The June 2017 issue of Smithsonian, like so many periodicals of the day such as Popular Mechanics, Popular Science, and Popular Woolgathering, is focused on the future. A contrarian by nature, I tend to regard such stargazing in a manner like Evelyn Waugh who regarded the future as “the dreariest of prospects.”
The article “Up in the Air” with gleeful adults shown floating in Superman flying poses in zero gravity environments does little to convince this reader there will be thousands of us living and working in space as the author claims. After all the giddiness wears off, the reality sets in that life without gravity is very hard. So is growing up and realizing that wishing upon a star is best left to crickets.
The real thorn in the flesh is the notion emanating from Silicon Valley that immortal life can be attained in this vale of tears, bumps, and bruises. One Aubrey de Grey, author of a tome with a title that is longer than I care to devote time to reading before the bell tolls for me, argues in The Mitochrondrial Free Radical Theory of Aging that immortality is theoretically possible. Page after page is devoted to this very free radical and others who believe that people will be living for hundreds of years and that a person who will live to turn over four digits on the yearly mileage meter has already been born. Where? On Krypton?
Even if disease, aging, and decay could be arrested or slowed, what would people do with their long, long, long lives? Work for 60 or 70 years and then spend the next couple centuries in retirement? Aubrey has the answer: robots will take over most jobs and people can spend their lives “doing things we find fulfilling.”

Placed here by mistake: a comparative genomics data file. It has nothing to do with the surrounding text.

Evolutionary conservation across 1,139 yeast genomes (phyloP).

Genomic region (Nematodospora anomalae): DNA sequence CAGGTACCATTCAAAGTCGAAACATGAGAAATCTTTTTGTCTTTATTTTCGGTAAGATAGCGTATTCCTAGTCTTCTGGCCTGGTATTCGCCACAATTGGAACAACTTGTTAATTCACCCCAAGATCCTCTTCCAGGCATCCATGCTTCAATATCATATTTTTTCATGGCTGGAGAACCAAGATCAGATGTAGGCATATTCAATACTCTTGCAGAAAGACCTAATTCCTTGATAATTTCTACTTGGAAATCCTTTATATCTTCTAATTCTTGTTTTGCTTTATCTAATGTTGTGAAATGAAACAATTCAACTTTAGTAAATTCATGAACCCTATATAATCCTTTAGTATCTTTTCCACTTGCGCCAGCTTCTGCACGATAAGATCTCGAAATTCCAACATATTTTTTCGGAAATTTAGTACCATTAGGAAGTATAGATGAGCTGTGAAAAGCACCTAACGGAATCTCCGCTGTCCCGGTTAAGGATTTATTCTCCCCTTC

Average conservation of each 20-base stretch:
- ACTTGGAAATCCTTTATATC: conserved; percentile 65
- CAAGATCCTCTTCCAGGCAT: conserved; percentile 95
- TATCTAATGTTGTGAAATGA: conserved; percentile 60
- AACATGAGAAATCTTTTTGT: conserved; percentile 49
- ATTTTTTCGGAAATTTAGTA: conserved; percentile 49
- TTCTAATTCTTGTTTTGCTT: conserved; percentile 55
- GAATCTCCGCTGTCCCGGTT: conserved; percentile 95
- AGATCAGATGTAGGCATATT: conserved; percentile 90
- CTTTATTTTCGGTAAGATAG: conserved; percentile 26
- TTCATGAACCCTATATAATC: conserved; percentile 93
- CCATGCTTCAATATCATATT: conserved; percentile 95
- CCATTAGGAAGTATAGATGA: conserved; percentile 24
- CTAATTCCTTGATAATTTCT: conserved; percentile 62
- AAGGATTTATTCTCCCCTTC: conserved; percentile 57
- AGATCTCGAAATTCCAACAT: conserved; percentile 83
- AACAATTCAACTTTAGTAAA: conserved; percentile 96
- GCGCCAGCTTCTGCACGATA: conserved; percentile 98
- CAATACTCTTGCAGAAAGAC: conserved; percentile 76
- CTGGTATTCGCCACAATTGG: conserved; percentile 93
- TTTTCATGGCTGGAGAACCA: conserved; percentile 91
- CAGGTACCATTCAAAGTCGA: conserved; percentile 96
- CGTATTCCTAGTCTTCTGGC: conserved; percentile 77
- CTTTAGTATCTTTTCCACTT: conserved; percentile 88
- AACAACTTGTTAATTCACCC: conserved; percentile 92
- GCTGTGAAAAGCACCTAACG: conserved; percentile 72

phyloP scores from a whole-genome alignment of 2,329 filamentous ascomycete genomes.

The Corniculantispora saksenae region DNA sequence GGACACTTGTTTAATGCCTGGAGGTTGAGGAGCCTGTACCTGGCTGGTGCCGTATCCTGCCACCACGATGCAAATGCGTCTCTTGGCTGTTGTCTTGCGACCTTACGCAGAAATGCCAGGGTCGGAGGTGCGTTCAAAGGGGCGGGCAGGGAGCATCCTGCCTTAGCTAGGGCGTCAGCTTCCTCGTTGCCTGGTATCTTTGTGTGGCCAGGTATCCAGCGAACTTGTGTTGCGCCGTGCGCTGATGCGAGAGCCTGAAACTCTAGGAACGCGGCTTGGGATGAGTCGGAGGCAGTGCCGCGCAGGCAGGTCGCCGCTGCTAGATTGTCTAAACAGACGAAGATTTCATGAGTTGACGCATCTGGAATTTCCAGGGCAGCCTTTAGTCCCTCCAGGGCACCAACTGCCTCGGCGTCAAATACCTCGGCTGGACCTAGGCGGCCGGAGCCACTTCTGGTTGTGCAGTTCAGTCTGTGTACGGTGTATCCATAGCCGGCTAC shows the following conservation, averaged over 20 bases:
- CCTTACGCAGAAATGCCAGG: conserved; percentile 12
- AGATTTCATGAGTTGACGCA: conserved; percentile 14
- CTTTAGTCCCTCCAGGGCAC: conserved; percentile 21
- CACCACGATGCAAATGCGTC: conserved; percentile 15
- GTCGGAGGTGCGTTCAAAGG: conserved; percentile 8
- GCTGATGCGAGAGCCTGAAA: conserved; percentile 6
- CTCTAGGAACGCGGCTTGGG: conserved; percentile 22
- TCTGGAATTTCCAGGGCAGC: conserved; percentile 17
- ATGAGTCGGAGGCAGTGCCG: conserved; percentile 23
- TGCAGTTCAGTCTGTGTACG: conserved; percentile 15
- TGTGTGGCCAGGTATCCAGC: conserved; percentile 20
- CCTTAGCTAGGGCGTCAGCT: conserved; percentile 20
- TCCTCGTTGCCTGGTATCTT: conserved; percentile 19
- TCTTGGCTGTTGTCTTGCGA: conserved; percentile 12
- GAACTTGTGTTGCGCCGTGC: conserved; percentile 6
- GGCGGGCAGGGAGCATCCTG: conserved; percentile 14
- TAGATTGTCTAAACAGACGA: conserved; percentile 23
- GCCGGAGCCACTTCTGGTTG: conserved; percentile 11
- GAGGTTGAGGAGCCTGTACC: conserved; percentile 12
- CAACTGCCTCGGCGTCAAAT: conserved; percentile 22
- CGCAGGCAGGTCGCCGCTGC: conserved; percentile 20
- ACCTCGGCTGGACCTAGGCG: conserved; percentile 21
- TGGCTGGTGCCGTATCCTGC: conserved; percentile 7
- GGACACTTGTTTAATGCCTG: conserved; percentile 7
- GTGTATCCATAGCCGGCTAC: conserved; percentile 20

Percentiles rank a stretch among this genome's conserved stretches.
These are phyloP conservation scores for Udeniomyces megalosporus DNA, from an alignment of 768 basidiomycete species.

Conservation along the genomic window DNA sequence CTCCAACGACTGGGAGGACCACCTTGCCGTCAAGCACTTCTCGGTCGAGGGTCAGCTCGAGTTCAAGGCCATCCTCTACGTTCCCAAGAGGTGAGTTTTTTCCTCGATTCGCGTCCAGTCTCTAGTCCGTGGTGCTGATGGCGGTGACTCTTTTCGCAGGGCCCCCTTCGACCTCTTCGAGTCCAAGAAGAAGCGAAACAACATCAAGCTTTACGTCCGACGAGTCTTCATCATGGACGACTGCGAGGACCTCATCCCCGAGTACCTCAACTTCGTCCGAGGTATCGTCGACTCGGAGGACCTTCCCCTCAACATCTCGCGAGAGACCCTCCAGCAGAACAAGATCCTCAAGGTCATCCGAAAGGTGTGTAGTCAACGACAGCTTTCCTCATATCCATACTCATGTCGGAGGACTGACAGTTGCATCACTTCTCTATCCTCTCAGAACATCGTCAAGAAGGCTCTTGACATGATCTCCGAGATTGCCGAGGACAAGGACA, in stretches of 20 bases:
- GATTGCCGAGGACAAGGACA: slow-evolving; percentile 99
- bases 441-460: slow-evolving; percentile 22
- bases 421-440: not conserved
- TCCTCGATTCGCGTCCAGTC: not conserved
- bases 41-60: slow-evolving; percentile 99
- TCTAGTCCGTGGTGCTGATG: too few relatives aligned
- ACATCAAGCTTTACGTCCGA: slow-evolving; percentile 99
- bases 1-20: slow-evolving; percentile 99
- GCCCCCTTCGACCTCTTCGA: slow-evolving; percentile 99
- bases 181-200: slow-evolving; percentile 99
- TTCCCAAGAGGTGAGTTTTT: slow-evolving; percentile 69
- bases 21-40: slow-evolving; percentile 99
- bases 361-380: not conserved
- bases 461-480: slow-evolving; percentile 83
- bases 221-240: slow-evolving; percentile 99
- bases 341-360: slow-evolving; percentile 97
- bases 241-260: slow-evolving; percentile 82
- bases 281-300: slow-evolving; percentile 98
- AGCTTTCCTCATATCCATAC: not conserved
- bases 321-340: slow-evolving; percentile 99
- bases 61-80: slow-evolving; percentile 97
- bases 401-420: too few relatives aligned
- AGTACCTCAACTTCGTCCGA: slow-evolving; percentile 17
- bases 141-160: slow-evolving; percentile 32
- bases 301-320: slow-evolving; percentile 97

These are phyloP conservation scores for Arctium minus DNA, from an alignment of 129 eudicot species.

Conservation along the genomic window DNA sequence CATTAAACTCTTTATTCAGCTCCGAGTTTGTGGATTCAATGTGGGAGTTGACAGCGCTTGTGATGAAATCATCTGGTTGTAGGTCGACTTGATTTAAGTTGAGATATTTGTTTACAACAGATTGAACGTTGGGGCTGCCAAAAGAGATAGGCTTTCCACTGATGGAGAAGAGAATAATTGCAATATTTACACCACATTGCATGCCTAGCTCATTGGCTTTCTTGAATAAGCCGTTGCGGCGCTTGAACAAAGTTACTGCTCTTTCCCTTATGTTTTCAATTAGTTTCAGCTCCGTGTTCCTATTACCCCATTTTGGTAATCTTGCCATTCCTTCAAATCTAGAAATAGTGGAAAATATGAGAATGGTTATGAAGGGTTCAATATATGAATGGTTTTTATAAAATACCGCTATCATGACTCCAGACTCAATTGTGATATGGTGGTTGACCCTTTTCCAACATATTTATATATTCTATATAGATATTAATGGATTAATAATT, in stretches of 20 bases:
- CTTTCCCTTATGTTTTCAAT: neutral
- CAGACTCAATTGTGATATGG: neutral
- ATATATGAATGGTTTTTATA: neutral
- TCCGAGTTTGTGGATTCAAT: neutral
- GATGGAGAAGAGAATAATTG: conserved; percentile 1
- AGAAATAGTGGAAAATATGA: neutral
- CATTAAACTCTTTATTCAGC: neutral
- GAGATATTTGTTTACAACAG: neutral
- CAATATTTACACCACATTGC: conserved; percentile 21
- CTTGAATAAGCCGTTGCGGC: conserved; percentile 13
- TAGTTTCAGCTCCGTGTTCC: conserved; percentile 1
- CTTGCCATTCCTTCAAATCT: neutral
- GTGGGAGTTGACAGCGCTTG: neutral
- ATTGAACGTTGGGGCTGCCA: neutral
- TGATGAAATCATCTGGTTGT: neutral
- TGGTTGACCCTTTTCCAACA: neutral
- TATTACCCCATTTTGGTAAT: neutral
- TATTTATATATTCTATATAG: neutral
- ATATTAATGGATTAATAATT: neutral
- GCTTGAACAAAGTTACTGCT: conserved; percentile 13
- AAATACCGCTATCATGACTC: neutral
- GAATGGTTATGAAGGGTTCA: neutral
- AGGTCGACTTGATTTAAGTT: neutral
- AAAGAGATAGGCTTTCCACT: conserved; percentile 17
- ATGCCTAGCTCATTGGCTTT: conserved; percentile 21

What will people find fulfilling enough to fill in the eons in front of them? Play in pickleball tournaments from age 137 to 144? Paint landscapes for 53 summers while raging against the dying of the light? Visit multiple generations of heirs ranging in age from 5 months to 181 years of age? Spend six months on each of the Thousand Islands? Tour the Southern states by walker or wheelchair in December 2139 to commemorate the bicentennial of the premiere of Gone with the Wind? Totter up close to see an outline of the Crazy Horse Memorial in the Black Hills when it is finally completed in 2287?
Breathing for decades beyond the time when body and brain function at their peak is just existence. According to the July Consumer Reports, there were 74 million people alive over the age of 65 in 2015 and there will be 74 million over that age in 2030, 14% of Americans over 71 have some dementia, and Alzheimer’s Disease affects about a third of the population over 85. Perhaps Aubrey’s legions of robots will be paying for the health care and housing costs of 120 million centenarians who won’t remember who or where they are as their hearts beat on, borne ceaselessly into the future.
Dr. George Gamble, though no biomedical gerontologist, made a wise observation on the June 11, 1946 episode of Fibber McGee and Molly when he confided to the residents of 79 Wistful Vista that he had nothing “against humanity except there are too many people mixed up in it.” Any theories regarding immortality fall apart because there are too many mortals whose coils are already shuffling off to Buffalo.